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Housing Assistance

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Housing assistance programs are designed to help low-income people obtain safe, clean and affordable housing. The federal government, through the United States Department of Housing and Urban Development (HUD) administers low-income housing aid on a local level. The local housing authorities (HAs) are responsible for managing and administering housing assistance to people who qualify.

Eligibility requirements vary depending on the specific program, but you might qualify for housing assistance if you are aged 60 or older, or have a disability. There are often more people in need of assistance than there are places to live. You will probably be placed on a waiting list because of this. It is a good idea to apply to more than one HA to give yourself the best chance of getting into a housing assistance program.

There are several different types of programs and housing structures that provide housing assistance. Some housing complexes are built to serve only low-income people. Others are pre-existing structures that have been converted into public housing. Others yet are houses or apartments owned by individuals (not the government), who agree to receive federal assistance in exchange for offering affordable rent. Finally, there are programs that help you pay rent for the apartment of your choice. In these “choice” programs, you are free to live in any qualifying apartment, condominium, townhouse or single family home. However, a landlord is not required to participate.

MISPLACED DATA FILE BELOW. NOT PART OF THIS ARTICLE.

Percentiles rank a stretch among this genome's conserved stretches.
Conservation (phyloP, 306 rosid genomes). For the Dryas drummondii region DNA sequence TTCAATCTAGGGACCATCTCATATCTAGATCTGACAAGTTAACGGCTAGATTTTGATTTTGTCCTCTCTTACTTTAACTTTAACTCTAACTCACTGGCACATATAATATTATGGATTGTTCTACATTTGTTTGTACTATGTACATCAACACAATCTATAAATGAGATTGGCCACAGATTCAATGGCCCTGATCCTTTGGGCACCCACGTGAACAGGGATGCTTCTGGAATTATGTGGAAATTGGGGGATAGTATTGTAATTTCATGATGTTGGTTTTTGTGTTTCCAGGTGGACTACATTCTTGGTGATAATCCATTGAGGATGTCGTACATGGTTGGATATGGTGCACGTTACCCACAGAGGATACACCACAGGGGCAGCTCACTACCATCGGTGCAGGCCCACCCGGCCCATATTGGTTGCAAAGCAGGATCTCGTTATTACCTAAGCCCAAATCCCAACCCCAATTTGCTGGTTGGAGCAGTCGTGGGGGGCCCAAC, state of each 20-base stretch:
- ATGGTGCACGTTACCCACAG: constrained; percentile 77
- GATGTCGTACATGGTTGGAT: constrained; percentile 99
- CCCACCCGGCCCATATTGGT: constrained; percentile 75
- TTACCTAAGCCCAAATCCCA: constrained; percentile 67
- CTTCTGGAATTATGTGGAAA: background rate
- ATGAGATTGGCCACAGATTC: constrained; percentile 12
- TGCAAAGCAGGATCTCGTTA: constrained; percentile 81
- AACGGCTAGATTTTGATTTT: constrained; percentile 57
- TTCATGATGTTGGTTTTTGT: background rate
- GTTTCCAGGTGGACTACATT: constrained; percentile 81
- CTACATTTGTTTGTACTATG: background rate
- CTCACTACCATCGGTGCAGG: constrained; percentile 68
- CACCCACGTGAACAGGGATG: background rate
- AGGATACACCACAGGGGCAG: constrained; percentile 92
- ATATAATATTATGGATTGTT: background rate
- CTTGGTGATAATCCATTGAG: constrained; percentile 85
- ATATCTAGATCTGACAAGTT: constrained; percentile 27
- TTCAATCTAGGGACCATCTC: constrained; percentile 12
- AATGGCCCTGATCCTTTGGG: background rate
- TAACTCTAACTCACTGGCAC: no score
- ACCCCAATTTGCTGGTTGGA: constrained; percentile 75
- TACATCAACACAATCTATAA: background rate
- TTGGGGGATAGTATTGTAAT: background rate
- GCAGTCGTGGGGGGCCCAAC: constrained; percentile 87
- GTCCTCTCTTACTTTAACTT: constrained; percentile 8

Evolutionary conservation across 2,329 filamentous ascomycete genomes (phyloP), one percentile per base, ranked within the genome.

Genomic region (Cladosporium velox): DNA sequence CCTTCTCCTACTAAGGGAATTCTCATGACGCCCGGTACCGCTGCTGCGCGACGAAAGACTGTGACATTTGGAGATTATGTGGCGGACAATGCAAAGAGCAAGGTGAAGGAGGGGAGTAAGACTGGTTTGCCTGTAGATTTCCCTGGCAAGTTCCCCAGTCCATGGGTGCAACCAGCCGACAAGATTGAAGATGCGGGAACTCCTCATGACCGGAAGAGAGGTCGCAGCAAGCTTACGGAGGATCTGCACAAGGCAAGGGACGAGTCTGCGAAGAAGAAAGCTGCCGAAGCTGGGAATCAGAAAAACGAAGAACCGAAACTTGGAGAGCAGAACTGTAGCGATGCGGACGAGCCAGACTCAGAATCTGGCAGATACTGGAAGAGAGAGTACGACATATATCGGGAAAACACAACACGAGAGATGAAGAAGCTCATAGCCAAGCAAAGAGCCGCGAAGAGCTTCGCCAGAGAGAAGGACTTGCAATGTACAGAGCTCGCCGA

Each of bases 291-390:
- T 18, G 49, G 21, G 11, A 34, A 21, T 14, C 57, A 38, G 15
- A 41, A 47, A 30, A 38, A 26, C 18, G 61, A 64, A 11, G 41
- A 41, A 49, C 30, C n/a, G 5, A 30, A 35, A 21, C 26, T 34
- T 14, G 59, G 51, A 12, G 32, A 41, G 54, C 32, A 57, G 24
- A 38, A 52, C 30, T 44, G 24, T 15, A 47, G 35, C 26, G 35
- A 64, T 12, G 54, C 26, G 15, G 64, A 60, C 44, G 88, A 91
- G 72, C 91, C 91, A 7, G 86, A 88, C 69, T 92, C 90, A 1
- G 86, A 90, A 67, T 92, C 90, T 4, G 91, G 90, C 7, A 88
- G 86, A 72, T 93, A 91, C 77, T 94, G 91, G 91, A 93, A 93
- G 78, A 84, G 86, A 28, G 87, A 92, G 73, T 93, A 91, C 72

The two most common low-income housing programs, Public Housing and the Section 8 Housing Choice voucher program will be summarized in this section.